Board of trustees discuss renovations and safety

By Cyndi Loza

The University of Illinois Board of Trustees met Thursday at the University of Illinois at Springfield’s campus to discuss problems throughout the three schools.

The Board addressed the issue of deferred maintenance on the three campuses, which can possibly lead to a tuition increase. The University’s Urbana-Champaign campus exceeds more than $600 million in deferred maintenance.

Pedestrian safety on the University’s campus and the continuing steps toward adding a new residence hall in the Peabody and Gregory Drives Residence Halls, more commonly know as the Six Pack, were also discussed.

Sarah Mangelsdorf, dean of LAS, addressed the 2002 audit of facilities across the three campuses.

She gave the example of the deteriorating Lincoln Hall, which allegedly “has animals inside the building,” to further reiterate the problem.

The board has not made a decision as to what they plan to do to fix the maintenance problems, but a tuition increase was considered.

“If we raise tuition I want to see those dollars, in essence, go to students, whether it go to the classrooms to improve student learning, or whether it go to hiring better faculty,” said Shumail Alam, student member of the Board of Trustees from the Chicago campus.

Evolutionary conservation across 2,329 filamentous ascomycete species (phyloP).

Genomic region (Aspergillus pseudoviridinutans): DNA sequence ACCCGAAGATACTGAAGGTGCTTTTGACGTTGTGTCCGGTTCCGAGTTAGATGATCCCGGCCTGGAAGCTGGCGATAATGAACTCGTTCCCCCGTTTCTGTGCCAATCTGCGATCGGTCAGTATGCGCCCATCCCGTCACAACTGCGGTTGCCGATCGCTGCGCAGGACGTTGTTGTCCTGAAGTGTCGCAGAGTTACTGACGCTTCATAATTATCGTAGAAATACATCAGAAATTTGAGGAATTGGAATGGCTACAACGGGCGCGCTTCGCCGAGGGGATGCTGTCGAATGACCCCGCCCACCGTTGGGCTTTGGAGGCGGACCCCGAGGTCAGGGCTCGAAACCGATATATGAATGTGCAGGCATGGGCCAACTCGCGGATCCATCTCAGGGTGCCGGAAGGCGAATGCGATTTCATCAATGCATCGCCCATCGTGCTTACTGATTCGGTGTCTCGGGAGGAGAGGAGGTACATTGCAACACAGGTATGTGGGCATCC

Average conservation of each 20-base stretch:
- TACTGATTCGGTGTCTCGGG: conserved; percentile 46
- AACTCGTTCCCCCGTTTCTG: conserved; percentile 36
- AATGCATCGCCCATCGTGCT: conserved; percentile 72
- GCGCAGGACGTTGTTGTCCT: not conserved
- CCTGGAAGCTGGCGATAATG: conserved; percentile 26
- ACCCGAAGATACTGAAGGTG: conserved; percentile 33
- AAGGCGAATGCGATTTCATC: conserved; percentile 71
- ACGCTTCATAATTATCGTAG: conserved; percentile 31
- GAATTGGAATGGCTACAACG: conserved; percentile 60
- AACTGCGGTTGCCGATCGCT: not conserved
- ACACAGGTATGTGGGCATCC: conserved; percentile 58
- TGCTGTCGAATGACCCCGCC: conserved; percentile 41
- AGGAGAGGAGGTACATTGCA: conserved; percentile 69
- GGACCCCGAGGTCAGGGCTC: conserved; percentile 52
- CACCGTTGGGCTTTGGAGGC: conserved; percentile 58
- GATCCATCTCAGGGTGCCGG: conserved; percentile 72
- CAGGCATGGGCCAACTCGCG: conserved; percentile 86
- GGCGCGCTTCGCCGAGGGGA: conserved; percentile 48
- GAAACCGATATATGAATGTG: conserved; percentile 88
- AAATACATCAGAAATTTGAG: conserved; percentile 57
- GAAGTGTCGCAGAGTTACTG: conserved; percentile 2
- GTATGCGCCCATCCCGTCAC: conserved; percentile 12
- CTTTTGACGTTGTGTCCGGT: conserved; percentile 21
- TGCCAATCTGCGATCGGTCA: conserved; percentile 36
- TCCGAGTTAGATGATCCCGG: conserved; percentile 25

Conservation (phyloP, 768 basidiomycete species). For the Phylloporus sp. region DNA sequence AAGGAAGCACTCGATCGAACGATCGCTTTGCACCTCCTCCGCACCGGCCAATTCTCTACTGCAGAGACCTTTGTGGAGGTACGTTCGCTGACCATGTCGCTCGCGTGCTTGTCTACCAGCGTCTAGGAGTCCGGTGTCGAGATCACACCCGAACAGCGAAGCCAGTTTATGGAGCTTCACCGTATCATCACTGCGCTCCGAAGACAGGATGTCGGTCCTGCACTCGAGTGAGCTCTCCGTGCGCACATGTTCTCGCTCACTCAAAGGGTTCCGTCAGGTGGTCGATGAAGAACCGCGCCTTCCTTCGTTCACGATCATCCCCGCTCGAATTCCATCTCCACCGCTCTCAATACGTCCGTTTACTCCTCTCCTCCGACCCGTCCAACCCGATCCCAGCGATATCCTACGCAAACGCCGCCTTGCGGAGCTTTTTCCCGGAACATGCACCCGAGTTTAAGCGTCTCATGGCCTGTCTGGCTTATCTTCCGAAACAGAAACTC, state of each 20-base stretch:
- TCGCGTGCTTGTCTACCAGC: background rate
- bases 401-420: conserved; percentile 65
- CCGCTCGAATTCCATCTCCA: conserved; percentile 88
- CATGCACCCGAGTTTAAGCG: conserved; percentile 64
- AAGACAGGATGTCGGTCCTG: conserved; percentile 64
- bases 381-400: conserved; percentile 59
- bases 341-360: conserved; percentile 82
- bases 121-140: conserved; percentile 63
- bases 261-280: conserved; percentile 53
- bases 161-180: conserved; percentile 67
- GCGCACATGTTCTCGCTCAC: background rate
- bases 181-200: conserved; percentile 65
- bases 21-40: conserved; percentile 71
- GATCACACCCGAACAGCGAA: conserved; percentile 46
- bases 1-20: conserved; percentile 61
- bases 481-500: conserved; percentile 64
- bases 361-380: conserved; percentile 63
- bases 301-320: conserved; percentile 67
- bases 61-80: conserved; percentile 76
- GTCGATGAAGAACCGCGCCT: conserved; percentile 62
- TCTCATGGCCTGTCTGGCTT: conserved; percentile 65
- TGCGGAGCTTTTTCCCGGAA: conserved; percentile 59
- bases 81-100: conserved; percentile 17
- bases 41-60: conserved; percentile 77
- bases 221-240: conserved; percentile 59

A segment of the meeting was held for the student trustees, one student from each campus, addressing problems they felt were important.

“I actually live and learn on campus, and I know some of the issues we face and need to address,” said Student Trustee Nick Klitzing, junior in LAS.

Klitzing noted the problem in lecture-sized classrooms and the problems they give to both students and teaching assistants.

Also on the agenda was the approval of the employment of architects and engineers for conceptualization to build a new residence hall in the Six Pack.

Klitzing said the proposed residence hall would include a large cafeteria in addition to conference rooms and student recreation areas. The residence hall would connect to a building that houses students with physical disabilities.

The building, Klitzing said, will further integrate students with disabilities into campus life.

Pedestrian safety at the University was also among the issues addressed at the meeting. University Chancellor Richard Herman discussed the new measures being proposed.

After the recent deaths of students Sarah Channick and Carolyn Jeffers, further traffic safety measures were discussed. Among them is the reduction in the speed limit for the Champaign-Urbana Mass Transit District buses from 25 mph to 20 mph and speed radar sensors on the streets. Herman also said he thinks there should be a reduction in bus frequency on campus in general.

“Right now I think that there are, in my view, too many buses on campus,” Herman said.

Reducing bus frequency can possibly inconvenience students, he said.

“I think you inconvenience yourself a little bit to be safe,” Herman said. “Exactly where the balance is remains to be determined, but I think the students are notably concerned and they should be. … I certainly am.”